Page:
NEW YORK STATES APPROACH TO SEXUAL OFFENDERS

Sex Offender Obligations– Sex offenders have many reporting responsibilities and requirements. Some of these include:

  • Reporting every year where they live to DCJS.
  • Notifying DCJS in writing of a new address no later than 10 days after moving.
  • Reporting in person to a local police agency to have a current picture taken every 3 years (Level 1 and 2 offenders) or every year (Level 3 offenders).
  • Notifying DCJS in writing of any school they are attending, enrolled in, living at or employed. Any changes must be reported to DCJS no later than 10 days after the change.
  • Providing written information to DCJS about their Internet service providers, Internet screen names and e-mail accounts.
  • Level 3 offenders and offenders with a sexual predator designation must personally verify their addresses every 90 days with law enforcement. Law enforcement may take a picture of a level 3 offender if that offender’s appearance has changed.
  • Level 2 and 3 offenders have to report the address of their employer to the DCJS.

Failure to perform any of the registration obligations is a felony.

Sex Offender Petition for Relief or Modification

Corrections Law §168-o says when a sex offender can ask to be removed from the registry or change his or her risk level. The way to ask is by filing a motion. After filing the motion, the sex offender is entitled to a court appointed attorney if he or she can’t afford one.

Removal: After 30 years, a level 2 sex offender who has not been designated a sexual predator, sexually violent offender or predicate sex offender, can petition the court to be relieved from all registration requirements and be removed from the registry. This petition can be made once every 2 years starting 30 years after the first registration.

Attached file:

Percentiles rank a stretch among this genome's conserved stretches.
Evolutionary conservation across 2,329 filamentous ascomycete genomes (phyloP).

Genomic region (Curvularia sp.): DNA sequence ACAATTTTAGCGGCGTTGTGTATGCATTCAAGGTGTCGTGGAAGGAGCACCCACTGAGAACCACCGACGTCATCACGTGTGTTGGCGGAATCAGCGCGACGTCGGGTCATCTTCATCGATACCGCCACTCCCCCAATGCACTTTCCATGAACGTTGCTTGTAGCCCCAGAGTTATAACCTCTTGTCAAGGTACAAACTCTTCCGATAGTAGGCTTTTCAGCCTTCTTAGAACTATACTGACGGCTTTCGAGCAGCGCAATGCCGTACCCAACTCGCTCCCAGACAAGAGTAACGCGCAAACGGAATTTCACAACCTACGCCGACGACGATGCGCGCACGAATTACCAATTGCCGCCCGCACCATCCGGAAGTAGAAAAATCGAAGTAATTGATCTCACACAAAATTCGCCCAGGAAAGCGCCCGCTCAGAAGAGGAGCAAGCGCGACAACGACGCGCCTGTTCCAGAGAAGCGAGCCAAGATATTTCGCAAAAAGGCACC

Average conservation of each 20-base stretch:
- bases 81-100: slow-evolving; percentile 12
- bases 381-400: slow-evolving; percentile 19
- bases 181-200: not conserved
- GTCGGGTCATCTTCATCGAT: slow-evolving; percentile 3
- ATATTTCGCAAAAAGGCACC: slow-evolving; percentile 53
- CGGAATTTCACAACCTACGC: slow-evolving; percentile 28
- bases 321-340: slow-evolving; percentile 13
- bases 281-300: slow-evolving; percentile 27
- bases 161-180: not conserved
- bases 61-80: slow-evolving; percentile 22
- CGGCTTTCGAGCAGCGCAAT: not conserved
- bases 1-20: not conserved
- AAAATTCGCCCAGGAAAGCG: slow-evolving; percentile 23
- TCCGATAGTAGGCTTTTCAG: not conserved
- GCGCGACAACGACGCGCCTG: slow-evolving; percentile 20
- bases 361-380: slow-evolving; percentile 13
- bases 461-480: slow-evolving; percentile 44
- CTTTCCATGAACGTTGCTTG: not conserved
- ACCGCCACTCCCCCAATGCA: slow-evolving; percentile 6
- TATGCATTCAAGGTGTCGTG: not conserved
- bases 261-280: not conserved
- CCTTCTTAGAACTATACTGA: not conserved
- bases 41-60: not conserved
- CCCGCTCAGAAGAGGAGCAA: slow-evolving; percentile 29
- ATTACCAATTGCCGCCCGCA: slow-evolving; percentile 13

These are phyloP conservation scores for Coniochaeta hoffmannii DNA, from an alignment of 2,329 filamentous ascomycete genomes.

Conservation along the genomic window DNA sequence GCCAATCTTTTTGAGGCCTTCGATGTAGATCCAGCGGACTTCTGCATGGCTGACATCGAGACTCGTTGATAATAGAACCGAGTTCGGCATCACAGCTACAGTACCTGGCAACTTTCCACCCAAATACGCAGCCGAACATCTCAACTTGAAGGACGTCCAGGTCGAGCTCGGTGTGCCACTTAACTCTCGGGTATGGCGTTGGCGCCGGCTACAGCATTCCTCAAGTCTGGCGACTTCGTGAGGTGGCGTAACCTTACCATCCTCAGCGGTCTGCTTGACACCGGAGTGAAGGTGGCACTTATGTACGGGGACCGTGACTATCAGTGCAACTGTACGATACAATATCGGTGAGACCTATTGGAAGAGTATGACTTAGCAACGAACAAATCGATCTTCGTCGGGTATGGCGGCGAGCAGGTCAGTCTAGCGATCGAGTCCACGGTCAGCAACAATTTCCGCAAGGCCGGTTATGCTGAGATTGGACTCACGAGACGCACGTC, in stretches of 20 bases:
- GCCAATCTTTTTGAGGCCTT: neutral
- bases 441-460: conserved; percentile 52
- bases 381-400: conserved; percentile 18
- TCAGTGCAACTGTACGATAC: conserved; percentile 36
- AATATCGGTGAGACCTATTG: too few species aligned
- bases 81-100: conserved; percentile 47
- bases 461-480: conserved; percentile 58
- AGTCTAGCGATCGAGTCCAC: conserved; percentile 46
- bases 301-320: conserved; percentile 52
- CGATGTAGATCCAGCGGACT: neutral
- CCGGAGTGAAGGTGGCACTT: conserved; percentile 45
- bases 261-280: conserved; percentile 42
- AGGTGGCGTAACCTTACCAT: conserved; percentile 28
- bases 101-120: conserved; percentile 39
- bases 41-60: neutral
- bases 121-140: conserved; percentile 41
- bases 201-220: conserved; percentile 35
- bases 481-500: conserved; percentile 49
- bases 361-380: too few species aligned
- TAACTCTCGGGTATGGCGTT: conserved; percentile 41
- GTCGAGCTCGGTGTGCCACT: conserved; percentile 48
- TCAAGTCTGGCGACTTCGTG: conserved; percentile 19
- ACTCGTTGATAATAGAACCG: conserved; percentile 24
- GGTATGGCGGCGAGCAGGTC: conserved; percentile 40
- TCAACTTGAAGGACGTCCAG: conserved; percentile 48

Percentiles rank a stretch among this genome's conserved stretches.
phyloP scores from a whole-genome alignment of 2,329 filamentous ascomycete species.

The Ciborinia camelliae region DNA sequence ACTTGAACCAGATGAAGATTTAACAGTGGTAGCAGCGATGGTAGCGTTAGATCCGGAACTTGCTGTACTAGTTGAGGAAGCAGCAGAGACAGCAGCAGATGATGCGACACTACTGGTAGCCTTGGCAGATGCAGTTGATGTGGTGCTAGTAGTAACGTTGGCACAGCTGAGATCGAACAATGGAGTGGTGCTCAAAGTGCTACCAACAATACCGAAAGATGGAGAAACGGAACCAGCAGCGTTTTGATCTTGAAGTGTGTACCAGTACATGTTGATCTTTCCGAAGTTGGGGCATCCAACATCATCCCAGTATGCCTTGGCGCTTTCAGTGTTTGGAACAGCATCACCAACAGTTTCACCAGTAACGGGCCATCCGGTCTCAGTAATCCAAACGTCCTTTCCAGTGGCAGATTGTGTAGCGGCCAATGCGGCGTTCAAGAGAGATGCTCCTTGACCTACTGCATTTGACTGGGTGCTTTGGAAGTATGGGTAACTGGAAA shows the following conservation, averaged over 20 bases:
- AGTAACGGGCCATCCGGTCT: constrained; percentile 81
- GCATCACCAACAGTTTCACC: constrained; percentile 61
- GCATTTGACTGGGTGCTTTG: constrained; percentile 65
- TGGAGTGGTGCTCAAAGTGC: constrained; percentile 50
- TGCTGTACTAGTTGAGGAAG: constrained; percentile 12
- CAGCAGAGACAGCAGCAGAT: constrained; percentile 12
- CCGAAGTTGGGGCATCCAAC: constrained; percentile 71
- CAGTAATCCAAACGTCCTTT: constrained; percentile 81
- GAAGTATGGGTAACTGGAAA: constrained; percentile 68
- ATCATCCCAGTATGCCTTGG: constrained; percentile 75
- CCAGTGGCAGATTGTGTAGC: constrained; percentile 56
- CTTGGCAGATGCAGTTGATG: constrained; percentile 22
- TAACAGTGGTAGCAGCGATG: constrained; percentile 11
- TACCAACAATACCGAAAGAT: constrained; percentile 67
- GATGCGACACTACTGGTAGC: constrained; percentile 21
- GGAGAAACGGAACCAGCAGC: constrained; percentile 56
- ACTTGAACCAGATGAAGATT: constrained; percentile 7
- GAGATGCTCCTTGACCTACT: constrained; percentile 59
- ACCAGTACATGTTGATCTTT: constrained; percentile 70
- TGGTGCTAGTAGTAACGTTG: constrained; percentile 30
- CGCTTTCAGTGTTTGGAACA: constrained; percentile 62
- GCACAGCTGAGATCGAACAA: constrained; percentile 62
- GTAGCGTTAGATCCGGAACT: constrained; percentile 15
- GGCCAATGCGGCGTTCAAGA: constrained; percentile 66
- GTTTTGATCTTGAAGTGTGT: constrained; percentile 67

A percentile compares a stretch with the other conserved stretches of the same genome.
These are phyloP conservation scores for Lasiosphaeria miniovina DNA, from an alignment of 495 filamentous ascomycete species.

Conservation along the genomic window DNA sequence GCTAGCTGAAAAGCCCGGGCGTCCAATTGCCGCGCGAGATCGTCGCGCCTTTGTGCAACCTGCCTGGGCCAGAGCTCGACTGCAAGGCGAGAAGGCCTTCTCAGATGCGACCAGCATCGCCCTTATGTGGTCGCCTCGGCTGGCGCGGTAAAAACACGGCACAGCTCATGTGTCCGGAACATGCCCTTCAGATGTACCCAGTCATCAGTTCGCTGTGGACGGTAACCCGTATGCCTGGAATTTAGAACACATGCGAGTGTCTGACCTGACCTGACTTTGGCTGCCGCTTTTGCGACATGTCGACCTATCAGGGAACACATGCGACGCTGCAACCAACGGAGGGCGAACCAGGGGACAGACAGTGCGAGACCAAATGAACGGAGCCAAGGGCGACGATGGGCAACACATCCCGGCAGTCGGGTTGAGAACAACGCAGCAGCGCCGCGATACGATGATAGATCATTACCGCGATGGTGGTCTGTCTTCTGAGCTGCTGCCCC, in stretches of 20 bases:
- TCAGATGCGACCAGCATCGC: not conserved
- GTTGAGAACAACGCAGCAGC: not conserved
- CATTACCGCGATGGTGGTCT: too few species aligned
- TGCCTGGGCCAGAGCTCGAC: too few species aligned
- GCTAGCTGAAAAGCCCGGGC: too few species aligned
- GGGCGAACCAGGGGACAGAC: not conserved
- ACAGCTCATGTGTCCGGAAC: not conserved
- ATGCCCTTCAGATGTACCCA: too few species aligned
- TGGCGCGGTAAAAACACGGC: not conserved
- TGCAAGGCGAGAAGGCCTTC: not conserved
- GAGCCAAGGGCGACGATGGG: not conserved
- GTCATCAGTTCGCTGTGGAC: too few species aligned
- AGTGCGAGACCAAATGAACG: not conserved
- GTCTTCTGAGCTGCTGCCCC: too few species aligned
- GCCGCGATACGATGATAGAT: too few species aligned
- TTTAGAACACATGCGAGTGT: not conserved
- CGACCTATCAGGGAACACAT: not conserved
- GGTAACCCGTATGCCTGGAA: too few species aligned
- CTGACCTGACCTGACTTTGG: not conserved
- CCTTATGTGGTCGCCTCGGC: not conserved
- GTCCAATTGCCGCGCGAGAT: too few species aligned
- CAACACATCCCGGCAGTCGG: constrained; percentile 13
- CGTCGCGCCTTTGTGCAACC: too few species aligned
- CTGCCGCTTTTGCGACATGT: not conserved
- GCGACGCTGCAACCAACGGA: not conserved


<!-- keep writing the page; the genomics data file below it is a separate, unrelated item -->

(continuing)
Modification: A registered sex offender can petition the sentencing court or the court which made the determination regarding the level, for an order downwardly modifying his or her risk level. This petition can be made once per year. The petition should say which new level is being requested and the reasons why the change should be granted. For example, a level 3 sex offender might ask the court to change to level 2 because there have been no new sexual offenses for many years, and/or the sex offender has been in treatment, and/or the risk level is keeping the sex offender from getting a job or housing, and/or the sex offender has changed his or her life. It is helpful to speak to an attorney.

The District Attorney can also ask the court to modify the risk level when the sex offender has been convicted of a new crime or has violated a condition that the District Attorney thinks increases the risk of re-offense.

Civil Management of Sex Offenders

Some convicted sex offenders are strictly supervised and treated after they have served their sentence. This happens when the sex offender is considered likely to commit a sex offense again because of a mental abnormality. This is called civil management. The civil management law is called the Sex Offender Management and Treatment Act.